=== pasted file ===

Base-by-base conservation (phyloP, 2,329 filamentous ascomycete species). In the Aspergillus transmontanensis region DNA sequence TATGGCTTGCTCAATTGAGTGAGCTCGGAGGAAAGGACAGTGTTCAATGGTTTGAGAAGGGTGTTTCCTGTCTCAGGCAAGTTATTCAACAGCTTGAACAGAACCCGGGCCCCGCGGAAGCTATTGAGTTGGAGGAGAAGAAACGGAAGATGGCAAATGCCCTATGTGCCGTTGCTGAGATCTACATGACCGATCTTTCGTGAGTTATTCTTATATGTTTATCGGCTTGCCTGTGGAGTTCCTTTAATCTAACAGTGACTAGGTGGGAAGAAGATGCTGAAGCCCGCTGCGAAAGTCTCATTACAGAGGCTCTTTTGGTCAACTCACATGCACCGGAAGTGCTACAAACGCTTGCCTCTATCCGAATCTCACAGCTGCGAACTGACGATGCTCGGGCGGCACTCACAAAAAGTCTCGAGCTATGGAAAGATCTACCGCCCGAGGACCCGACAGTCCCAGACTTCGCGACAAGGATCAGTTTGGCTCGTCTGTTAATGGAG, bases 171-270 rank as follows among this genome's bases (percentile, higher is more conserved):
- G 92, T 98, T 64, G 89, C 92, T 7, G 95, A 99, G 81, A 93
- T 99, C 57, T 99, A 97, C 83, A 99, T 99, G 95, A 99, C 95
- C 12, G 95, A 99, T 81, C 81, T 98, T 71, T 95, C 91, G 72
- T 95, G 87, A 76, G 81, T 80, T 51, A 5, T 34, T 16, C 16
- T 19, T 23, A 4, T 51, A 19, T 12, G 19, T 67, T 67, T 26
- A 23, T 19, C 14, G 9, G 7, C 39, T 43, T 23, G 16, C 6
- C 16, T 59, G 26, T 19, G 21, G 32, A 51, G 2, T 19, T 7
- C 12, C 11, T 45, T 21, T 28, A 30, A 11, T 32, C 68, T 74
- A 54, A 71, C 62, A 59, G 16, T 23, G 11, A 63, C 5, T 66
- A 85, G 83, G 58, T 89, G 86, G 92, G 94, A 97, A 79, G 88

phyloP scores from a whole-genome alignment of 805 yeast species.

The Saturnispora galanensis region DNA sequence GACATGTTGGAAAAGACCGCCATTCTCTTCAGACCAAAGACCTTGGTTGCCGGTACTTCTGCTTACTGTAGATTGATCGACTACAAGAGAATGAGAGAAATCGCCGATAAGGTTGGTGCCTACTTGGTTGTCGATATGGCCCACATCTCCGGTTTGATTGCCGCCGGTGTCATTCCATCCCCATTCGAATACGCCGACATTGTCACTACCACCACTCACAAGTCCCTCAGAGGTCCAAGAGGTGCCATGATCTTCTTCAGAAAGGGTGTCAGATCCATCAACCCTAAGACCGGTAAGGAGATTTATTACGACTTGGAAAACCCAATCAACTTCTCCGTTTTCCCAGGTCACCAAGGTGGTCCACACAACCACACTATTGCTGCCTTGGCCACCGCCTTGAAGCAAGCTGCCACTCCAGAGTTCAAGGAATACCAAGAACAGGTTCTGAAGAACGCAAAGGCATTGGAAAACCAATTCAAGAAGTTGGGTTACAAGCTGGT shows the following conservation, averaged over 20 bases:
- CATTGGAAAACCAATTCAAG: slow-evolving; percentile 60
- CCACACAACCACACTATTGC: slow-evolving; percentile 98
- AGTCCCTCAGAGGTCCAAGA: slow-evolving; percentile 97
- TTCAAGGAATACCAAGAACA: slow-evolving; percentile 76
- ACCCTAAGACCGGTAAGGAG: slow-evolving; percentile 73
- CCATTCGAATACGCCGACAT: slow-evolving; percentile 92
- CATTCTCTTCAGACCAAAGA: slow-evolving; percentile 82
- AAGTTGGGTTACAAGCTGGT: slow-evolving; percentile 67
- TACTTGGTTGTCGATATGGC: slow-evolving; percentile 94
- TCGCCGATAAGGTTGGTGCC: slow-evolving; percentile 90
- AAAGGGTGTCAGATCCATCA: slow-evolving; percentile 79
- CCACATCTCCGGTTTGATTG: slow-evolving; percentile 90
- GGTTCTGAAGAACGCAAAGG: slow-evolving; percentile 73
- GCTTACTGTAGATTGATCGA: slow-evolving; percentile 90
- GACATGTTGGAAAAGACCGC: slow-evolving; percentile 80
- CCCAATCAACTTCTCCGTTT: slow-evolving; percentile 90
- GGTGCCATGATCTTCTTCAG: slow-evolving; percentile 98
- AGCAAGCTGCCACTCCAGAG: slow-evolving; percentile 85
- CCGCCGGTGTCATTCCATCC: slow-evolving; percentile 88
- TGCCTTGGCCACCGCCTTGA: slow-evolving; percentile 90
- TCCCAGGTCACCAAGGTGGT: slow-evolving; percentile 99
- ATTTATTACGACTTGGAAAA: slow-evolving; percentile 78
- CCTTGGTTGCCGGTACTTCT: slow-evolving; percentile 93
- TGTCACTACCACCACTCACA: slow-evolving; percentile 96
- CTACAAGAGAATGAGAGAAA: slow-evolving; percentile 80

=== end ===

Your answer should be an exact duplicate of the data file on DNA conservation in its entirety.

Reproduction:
Base-by-base conservation (phyloP, 2,329 filamentous ascomycete species). In the Aspergillus transmontanensis region DNA sequence TATGGCTTGCTCAATTGAGTGAGCTCGGAGGAAAGGACAGTGTTCAATGGTTTGAGAAGGGTGTTTCCTGTCTCAGGCAAGTTATTCAACAGCTTGAACAGAACCCGGGCCCCGCGGAAGCTATTGAGTTGGAGGAGAAGAAACGGAAGATGGCAAATGCCCTATGTGCCGTTGCTGAGATCTACATGACCGATCTTTCGTGAGTTATTCTTATATGTTTATCGGCTTGCCTGTGGAGTTCCTTTAATCTAACAGTGACTAGGTGGGAAGAAGATGCTGAAGCCCGCTGCGAAAGTCTCATTACAGAGGCTCTTTTGGTCAACTCACATGCACCGGAAGTGCTACAAACGCTTGCCTCTATCCGAATCTCACAGCTGCGAACTGACGATGCTCGGGCGGCACTCACAAAAAGTCTCGAGCTATGGAAAGATCTACCGCCCGAGGACCCGACAGTCCCAGACTTCGCGACAAGGATCAGTTTGGCTCGTCTGTTAATGGAG, bases 171-270 rank as follows among this genome's bases (percentile, higher is more conserved):
- G 92, T 98, T 64, G 89, C 92, T 7, G 95, A 99, G 81, A 93
- T 99, C 57, T 99, A 97, C 83, A 99, T 99, G 95, A 99, C 95
- C 12, G 95, A 99, T 81, C 81, T 98, T 71, T 95, C 91, G 72
- T 95, G 87, A 76, G 81, T 80, T 51, A 5, T 34, T 16, C 16
- T 19, T 23, A 4, T 51, A 19, T 12, G 19, T 67, T 67, T 26
- A 23, T 19, C 14, G 9, G 7, C 39, T 43, T 23, G 16, C 6
- C 16, T 59, G 26, T 19, G 21, G 32, A 51, G 2, T 19, T 7
- C 12, C 11, T 45, T 21, T 28, A 30, A 11, T 32, C 68, T 74
- A 54, A 71, C 62, A 59, G 16, T 23, G 11, A 63, C 5, T 66
- A 85, G 83, G 58, T 89, G 86, G 92, G 94, A 97, A 79, G 88

phyloP scores from a whole-genome alignment of 805 yeast species.

The Saturnispora galanensis region DNA sequence GACATGTTGGAAAAGACCGCCATTCTCTTCAGACCAAAGACCTTGGTTGCCGGTACTTCTGCTTACTGTAGATTGATCGACTACAAGAGAATGAGAGAAATCGCCGATAAGGTTGGTGCCTACTTGGTTGTCGATATGGCCCACATCTCCGGTTTGATTGCCGCCGGTGTCATTCCATCCCCATTCGAATACGCCGACATTGTCACTACCACCACTCACAAGTCCCTCAGAGGTCCAAGAGGTGCCATGATCTTCTTCAGAAAGGGTGTCAGATCCATCAACCCTAAGACCGGTAAGGAGATTTATTACGACTTGGAAAACCCAATCAACTTCTCCGTTTTCCCAGGTCACCAAGGTGGTCCACACAACCACACTATTGCTGCCTTGGCCACCGCCTTGAAGCAAGCTGCCACTCCAGAGTTCAAGGAATACCAAGAACAGGTTCTGAAGAACGCAAAGGCATTGGAAAACCAATTCAAGAAGTTGGGTTACAAGCTGGT shows the following conservation, averaged over 20 bases:
- CATTGGAAAACCAATTCAAG: slow-evolving; percentile 60
- CCACACAACCACACTATTGC: slow-evolving; percentile 98
- AGTCCCTCAGAGGTCCAAGA: slow-evolving; percentile 97
- TTCAAGGAATACCAAGAACA: slow-evolving; percentile 76
- ACCCTAAGACCGGTAAGGAG: slow-evolving; percentile 73
- CCATTCGAATACGCCGACAT: slow-evolving; percentile 92
- CATTCTCTTCAGACCAAAGA: slow-evolving; percentile 82
- AAGTTGGGTTACAAGCTGGT: slow-evolving; percentile 67
- TACTTGGTTGTCGATATGGC: slow-evolving; percentile 94
- TCGCCGATAAGGTTGGTGCC: slow-evolving; percentile 90
- AAAGGGTGTCAGATCCATCA: slow-evolving; percentile 79
- CCACATCTCCGGTTTGATTG: slow-evolving; percentile 90
- GGTTCTGAAGAACGCAAAGG: slow-evolving; percentile 73
- GCTTACTGTAGATTGATCGA: slow-evolving; percentile 90
- GACATGTTGGAAAAGACCGC: slow-evolving; percentile 80
- CCCAATCAACTTCTCCGTTT: slow-evolving; percentile 90
- GGTGCCATGATCTTCTTCAG: slow-evolving; percentile 98
- AGCAAGCTGCCACTCCAGAG: slow-evolving; percentile 85
- CCGCCGGTGTCATTCCATCC: slow-evolving; percentile 88
- TGCCTTGGCCACCGCCTTGA: slow-evolving; percentile 90
- TCCCAGGTCACCAAGGTGGT: slow-evolving; percentile 99
- ATTTATTACGACTTGGAAAA: slow-evolving; percentile 78
- CCTTGGTTGCCGGTACTTCT: slow-evolving; percentile 93
- TGTCACTACCACCACTCACA: slow-evolving; percentile 96
- CTACAAGAGAATGAGAGAAA: slow-evolving; percentile 80